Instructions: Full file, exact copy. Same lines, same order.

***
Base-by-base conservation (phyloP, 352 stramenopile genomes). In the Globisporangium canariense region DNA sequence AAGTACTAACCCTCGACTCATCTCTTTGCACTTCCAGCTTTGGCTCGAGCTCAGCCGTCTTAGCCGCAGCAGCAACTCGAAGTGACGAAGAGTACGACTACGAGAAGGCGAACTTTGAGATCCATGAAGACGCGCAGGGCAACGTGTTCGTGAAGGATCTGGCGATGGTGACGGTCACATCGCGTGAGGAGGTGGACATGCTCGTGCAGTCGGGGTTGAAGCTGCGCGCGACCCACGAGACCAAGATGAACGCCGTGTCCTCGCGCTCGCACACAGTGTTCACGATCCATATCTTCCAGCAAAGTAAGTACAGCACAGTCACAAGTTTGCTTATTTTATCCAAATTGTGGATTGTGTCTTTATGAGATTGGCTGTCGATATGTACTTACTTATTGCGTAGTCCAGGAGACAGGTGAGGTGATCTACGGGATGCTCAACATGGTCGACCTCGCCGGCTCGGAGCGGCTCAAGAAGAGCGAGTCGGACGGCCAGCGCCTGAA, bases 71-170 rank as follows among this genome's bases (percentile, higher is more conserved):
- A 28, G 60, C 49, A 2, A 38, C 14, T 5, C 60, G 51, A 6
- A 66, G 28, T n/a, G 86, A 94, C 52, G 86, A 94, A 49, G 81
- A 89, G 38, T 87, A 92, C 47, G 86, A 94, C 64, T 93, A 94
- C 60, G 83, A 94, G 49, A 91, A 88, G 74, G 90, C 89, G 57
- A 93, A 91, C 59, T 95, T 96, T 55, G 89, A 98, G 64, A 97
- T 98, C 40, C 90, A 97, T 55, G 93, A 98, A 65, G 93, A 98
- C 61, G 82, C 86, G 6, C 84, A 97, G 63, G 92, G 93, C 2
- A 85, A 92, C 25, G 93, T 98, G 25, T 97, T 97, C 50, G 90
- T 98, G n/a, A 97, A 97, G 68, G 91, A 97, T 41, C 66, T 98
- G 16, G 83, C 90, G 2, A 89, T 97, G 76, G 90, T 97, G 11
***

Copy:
Base-by-base conservation (phyloP, 352 stramenopile genomes). In the Globisporangium canariense region DNA sequence AAGTACTAACCCTCGACTCATCTCTTTGCACTTCCAGCTTTGGCTCGAGCTCAGCCGTCTTAGCCGCAGCAGCAACTCGAAGTGACGAAGAGTACGACTACGAGAAGGCGAACTTTGAGATCCATGAAGACGCGCAGGGCAACGTGTTCGTGAAGGATCTGGCGATGGTGACGGTCACATCGCGTGAGGAGGTGGACATGCTCGTGCAGTCGGGGTTGAAGCTGCGCGCGACCCACGAGACCAAGATGAACGCCGTGTCCTCGCGCTCGCACACAGTGTTCACGATCCATATCTTCCAGCAAAGTAAGTACAGCACAGTCACAAGTTTGCTTATTTTATCCAAATTGTGGATTGTGTCTTTATGAGATTGGCTGTCGATATGTACTTACTTATTGCGTAGTCCAGGAGACAGGTGAGGTGATCTACGGGATGCTCAACATGGTCGACCTCGCCGGCTCGGAGCGGCTCAAGAAGAGCGAGTCGGACGGCCAGCGCCTGAA, bases 71-170 rank as follows among this genome's bases (percentile, higher is more conserved):
- A 28, G 60, C 49, A 2, A 38, C 14, T 5, C 60, G 51, A 6
- A 66, G 28, T n/a, G 86, A 94, C 52, G 86, A 94, A 49, G 81
- A 89, G 38, T 87, A 92, C 47, G 86, A 94, C 64, T 93, A 94
- C 60, G 83, A 94, G 49, A 91, A 88, G 74, G 90, C 89, G 57
- A 93, A 91, C 59, T 95, T 96, T 55, G 89, A 98, G 64, A 97
- T 98, C 40, C 90, A 97, T 55, G 93, A 98, A 65, G 93, A 98
- C 61, G 82, C 86, G 6, C 84, A 97, G 63, G 92, G 93, C 2
- A 85, A 92, C 25, G 93, T 98, G 25, T 97, T 97, C 50, G 90
- T 98, G n/a, A 97, A 97, G 68, G 91, A 97, T 41, C 66, T 98
- G 16, G 83, C 90, G 2, A 89, T 97, G 76, G 90, T 97, G 11